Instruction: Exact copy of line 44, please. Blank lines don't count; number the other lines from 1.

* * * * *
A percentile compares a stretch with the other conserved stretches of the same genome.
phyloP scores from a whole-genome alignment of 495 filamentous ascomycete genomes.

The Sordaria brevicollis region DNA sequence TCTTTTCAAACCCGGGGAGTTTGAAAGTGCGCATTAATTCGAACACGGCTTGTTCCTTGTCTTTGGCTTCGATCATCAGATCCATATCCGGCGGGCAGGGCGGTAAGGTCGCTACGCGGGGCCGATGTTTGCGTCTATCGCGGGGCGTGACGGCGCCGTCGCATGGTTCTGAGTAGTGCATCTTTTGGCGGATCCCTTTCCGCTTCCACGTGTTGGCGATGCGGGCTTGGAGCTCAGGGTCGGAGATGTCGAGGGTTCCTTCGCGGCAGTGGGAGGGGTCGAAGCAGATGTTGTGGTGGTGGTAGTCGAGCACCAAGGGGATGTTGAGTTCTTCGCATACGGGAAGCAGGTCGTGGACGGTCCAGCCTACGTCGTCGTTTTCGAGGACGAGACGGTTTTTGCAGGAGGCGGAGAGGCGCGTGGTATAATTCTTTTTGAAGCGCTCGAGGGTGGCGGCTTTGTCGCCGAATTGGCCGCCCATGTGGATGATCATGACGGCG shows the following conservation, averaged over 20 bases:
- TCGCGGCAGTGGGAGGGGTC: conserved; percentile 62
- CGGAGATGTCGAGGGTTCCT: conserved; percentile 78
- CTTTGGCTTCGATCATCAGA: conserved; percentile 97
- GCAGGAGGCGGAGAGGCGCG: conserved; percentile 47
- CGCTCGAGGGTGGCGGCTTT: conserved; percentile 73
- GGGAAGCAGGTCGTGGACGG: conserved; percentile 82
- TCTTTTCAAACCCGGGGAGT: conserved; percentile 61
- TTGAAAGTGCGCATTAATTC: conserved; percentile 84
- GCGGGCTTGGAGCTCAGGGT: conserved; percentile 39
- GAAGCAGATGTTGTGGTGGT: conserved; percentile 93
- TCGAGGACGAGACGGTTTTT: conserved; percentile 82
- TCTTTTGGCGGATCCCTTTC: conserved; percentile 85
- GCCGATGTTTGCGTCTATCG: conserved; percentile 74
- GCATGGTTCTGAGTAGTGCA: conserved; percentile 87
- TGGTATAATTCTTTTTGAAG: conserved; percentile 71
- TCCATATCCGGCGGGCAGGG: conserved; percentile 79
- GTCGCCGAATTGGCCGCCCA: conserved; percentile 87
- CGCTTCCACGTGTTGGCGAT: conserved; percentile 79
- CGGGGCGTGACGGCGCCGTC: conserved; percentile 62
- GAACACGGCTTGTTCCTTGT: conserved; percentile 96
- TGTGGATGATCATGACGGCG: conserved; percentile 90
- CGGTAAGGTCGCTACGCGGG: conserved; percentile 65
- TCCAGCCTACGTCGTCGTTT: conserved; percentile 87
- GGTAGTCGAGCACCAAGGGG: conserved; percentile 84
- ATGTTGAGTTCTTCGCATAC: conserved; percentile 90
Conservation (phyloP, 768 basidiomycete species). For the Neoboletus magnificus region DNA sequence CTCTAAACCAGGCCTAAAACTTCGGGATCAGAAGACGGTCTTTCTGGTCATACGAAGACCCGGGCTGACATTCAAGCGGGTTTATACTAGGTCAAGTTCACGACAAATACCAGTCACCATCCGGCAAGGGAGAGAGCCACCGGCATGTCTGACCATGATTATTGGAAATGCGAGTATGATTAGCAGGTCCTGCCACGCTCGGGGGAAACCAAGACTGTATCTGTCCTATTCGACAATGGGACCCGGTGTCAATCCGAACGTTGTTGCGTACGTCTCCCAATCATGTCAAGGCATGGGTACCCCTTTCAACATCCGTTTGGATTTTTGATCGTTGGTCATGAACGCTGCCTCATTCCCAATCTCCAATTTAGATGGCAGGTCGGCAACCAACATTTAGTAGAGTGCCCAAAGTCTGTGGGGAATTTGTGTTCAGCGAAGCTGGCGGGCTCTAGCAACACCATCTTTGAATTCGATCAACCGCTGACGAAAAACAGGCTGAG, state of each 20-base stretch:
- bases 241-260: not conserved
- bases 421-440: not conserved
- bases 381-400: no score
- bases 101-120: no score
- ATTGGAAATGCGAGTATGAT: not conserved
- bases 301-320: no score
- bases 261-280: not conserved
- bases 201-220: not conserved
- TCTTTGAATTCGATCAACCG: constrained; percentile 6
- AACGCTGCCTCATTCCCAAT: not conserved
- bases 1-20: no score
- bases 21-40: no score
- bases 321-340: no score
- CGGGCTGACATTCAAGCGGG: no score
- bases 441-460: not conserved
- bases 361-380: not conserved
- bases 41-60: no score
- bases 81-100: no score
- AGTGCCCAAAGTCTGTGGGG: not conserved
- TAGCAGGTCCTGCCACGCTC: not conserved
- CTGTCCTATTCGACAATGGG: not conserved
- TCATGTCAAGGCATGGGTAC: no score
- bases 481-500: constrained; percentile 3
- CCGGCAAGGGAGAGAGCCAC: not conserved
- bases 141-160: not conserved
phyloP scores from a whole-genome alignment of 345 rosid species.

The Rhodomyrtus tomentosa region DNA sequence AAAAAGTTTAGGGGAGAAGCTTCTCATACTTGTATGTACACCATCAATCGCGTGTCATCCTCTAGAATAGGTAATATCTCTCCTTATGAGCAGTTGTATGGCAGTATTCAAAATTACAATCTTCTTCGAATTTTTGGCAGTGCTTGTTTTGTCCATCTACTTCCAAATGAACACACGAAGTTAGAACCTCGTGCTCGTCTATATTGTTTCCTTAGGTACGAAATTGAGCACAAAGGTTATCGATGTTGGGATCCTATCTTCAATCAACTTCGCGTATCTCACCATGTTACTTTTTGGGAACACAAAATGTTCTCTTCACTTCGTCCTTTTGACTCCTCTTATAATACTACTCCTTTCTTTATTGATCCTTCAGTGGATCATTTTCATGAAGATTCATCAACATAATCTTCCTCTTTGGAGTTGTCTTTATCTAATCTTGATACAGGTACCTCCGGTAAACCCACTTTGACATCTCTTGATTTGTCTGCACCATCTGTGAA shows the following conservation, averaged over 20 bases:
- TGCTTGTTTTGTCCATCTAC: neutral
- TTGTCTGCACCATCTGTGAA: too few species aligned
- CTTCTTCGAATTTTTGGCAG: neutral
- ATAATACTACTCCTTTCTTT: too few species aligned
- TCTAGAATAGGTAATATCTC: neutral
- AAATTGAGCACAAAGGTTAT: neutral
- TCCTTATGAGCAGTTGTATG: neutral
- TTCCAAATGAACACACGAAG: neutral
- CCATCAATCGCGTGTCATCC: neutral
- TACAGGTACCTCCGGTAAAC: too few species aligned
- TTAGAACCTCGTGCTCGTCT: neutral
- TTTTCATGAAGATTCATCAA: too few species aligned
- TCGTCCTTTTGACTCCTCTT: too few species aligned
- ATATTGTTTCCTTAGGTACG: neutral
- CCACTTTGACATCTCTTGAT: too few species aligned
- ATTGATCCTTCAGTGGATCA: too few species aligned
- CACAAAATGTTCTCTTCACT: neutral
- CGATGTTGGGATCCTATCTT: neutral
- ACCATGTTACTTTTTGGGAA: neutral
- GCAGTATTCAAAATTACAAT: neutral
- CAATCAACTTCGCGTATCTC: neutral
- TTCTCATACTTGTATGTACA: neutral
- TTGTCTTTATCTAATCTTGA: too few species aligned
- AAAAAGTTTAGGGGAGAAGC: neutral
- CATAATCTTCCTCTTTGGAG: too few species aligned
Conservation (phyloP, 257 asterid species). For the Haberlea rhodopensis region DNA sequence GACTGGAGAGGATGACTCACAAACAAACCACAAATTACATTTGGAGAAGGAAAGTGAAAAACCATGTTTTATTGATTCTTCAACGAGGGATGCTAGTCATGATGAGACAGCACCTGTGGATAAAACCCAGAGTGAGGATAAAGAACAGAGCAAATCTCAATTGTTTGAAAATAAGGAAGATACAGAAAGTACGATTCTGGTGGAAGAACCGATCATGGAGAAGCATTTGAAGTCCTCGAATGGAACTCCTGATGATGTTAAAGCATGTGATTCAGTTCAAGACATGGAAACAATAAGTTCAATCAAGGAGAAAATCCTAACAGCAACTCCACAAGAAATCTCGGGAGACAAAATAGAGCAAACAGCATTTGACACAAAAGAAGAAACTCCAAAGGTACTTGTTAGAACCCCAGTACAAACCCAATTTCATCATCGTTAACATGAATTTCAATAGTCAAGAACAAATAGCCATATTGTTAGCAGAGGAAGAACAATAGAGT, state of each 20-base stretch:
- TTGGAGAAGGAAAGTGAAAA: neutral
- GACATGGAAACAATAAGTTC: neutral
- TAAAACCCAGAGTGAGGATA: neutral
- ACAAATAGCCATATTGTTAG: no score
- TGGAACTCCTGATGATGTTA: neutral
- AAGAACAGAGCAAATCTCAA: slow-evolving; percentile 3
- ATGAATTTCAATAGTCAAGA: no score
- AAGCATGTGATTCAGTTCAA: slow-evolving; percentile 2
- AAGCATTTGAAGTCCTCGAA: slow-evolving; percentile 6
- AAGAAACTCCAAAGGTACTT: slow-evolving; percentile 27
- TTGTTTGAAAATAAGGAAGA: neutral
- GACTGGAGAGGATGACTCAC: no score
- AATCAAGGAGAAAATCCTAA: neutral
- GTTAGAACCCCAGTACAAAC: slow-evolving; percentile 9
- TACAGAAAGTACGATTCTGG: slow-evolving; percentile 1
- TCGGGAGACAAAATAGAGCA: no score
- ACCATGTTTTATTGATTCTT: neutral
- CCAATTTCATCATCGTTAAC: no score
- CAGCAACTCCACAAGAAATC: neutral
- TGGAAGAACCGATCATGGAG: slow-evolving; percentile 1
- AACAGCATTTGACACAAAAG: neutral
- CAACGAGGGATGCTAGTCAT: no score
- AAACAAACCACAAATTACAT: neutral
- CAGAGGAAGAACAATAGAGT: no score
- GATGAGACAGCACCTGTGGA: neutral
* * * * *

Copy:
- bases 441-460: not conserved